Thanks, Doug Merson for that link.
Kultsi, what part of Finland are the pipes and whatever else is left of the volcanoes there? I do remember you telling us, but lately my brain has been discombobulated. LOL. Anyway, thanks for letting me know what is left there to see. Do you have any links to a picture of them?
Did the USGS have it listed on their map as a possible quarry blast when you posted your first comment, Lurking?
It is now.
Difference in seismic wave patterns, volcanic and tectonic:
Show that to your wife. The wave form is quite different, as you can see. She's not that fluffy, or you wouldn't have married her.
@Diane N CA, You can see all the known volcanoes here (link below) in the U.S.
Yup... listed as a possible quarry blast, pulled up Google Earth and zoomed in, "epicenter" slap dab in the middle of a quarry. Used street view to find out the name of it, found out that they are having 'issin contest with the state over the road that has been closed since either side has been mined down to roughly a 70 to 100 foot drop on either side and it's now starting slide off of it's perch.
The wife doesn't follow this like I do, but occasionally she finds amusement and interest as I leap around the house ranting about seismic activity.
Eh.. it's a hobby. At least I haven't scared the dog lately.
Maybe the removed the damaged road bed; it's a safety hazard.
>Difference in seismic wave patterns, volcanic and tectonic:
That USGS image is very misleading as it's got a very uncompressed waveform scale (240 pixels/10 seconds) compared to most helicorder views that can be seen on the web. This is what is becomes after it becomes comparable in scale (about 12 pixels/10 seconds):
Very little detail can be understood from such compressed yet widely used scale.
QuakeExplorer allows you to zoom in on an event... provided you can wrangle the right miniseed into it. (that is, if you can find it to begin with)
I'm still trying to figure it out, and am looking for something with a more idiot proof interface.
I was able to pull off an interesting trick with it though, I was able to pipe the waveform out as a .wav formated file, drag it into Dplot and run FFT's on the data. Sure, QuakeExplorer offers a frequency component display, but doing it via Dplot allows me to compare time segments (obtained via different set ups for the seed link) overlaid on each other.
Quite handy if I can figure out what I'm looking at.
I don't know, if this has already been posted by somebody else, but the WorldNews website has a short article about the Sinabung eruption with a pretty cool picture:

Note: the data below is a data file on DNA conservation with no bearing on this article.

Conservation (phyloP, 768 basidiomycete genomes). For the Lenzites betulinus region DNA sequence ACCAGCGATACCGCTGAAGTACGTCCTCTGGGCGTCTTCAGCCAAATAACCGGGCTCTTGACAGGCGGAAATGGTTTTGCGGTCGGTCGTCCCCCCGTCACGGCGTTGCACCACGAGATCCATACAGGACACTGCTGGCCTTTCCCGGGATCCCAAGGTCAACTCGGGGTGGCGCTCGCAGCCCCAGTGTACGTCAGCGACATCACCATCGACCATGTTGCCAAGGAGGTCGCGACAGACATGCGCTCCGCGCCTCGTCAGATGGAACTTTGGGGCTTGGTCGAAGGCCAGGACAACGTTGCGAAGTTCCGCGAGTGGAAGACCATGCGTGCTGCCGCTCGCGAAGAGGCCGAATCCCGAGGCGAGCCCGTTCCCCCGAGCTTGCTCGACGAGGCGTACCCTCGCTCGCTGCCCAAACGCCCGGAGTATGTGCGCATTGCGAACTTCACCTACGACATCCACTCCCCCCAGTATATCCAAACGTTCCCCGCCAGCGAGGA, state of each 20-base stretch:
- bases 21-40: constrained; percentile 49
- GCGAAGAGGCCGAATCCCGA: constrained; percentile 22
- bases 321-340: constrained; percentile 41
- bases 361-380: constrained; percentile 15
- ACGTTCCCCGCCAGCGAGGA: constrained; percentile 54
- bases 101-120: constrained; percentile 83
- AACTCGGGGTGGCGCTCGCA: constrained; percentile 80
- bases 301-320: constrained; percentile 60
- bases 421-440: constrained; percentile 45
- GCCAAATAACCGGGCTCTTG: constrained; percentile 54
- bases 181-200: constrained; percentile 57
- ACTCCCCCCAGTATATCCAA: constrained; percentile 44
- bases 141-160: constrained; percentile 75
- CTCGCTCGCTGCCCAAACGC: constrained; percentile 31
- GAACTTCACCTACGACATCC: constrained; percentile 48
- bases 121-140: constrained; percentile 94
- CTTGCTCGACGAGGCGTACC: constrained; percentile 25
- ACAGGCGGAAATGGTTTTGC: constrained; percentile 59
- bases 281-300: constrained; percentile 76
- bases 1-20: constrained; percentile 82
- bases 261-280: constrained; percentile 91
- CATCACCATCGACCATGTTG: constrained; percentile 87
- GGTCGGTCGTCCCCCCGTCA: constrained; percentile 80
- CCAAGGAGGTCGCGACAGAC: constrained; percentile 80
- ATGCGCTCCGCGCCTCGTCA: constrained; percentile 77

Actually, I hope the picture is in fact from Sinabung and not some other eruption....
Last report of ChaitÃ©n. Note that is the 2nd time that has an increased level in a short lapse of time (see the previous report). Meaning something? I think not, but you never know.
It's nice to see that Volcanism Blog has returned to life after a long ausence.
Posted this on the other thread--
Jakart Post (their) Weds. am update on the situation around Sinabung
#28 Best word of the year: "discombobulated". That's the way I feel when I come back from a hard day's work and read so many new posts. Thanks, Diane, for making me laugh. I needed it!
Today's word is suspense. ... :-|
I'm still feeling a little verklempt after reading the last few posts in the previous thread. :(
I seriously regret having asked about the underground bunkers that poster "Val" mentioned.
I understand that there are certain types of people in this world who believe it's OK to create a profit-making venture out of other people's death and misery, but I'll always consider it disgusting and disrespectful.
#40 No verklempt feelings,YRH - you have a great heart.
#35. I wouldn't be surprised if that picture comes from Mt Merapi?
And oh, thanks Eric for a wonderful site! ;)
Umm.... that's a lot of stations.
For anyone with a proclivity for the technical side of seismology...
The IRIS network list:
and the IRIS BUD (Basic Uniform Data) link:
Best I can find is that one station that I mentioned earlier at Toba, however there are quite a few Malaysian stations that would likely pick up the larger events in Indonesia.
*sigh... back to square one.
#42. Oops, sorry about the first link. This will work better:
#35 & #42. Now I (we?) don't have to wonder anymore:
Just hate when journalists does that. >:(
#40 I very much agree. I went to the village of Kaliadem (where the fateful bunker is located) for the magnificent view of Merapi from there. What was shocking on my arrival was that only a year after the tragedy, literally dozens of stalls were set up near the bunker selling "souvenirs" from the pyroclastic flow location, including video of the digging/rescue operation! And the only reason the two victims were there in the first place was to help save the local population...
The bunker in Kaliadem is a very sad example of an otherwise great idea gone wrong. If that door had shut properly, the bunker would likely have saved the lives of two people who would have had no other way of escaping the pyroclastic flow on time. Another feature in areas close to and south of Merapi are pyroclastic flow dams, including one in Kaliadem that may have slowed down some of the PFs in 2006 and helped protect some of the areas further downslope.
#41 Renato, some people never know the comfort their kindness brings to others.
I remember spending so many wonderful hours laughing and learning with all of you while watching the sun set and rise over EyjafjallajÃ¶kull after my twin sister passed away suddenly in March.
Renato, you and many others here have such great hearts. I'm forever grateful.
#47 Princess: If you start talking like this, I'll get "discombobulated" again.
Love you guys!
Take a look at Parclair's YouTube video on "Empathy" over the other thread ("A request by me"). You will surely find some comfort from it.
In the meanwhile, we have a lot of work trying to cope with these two ongoing eruptions.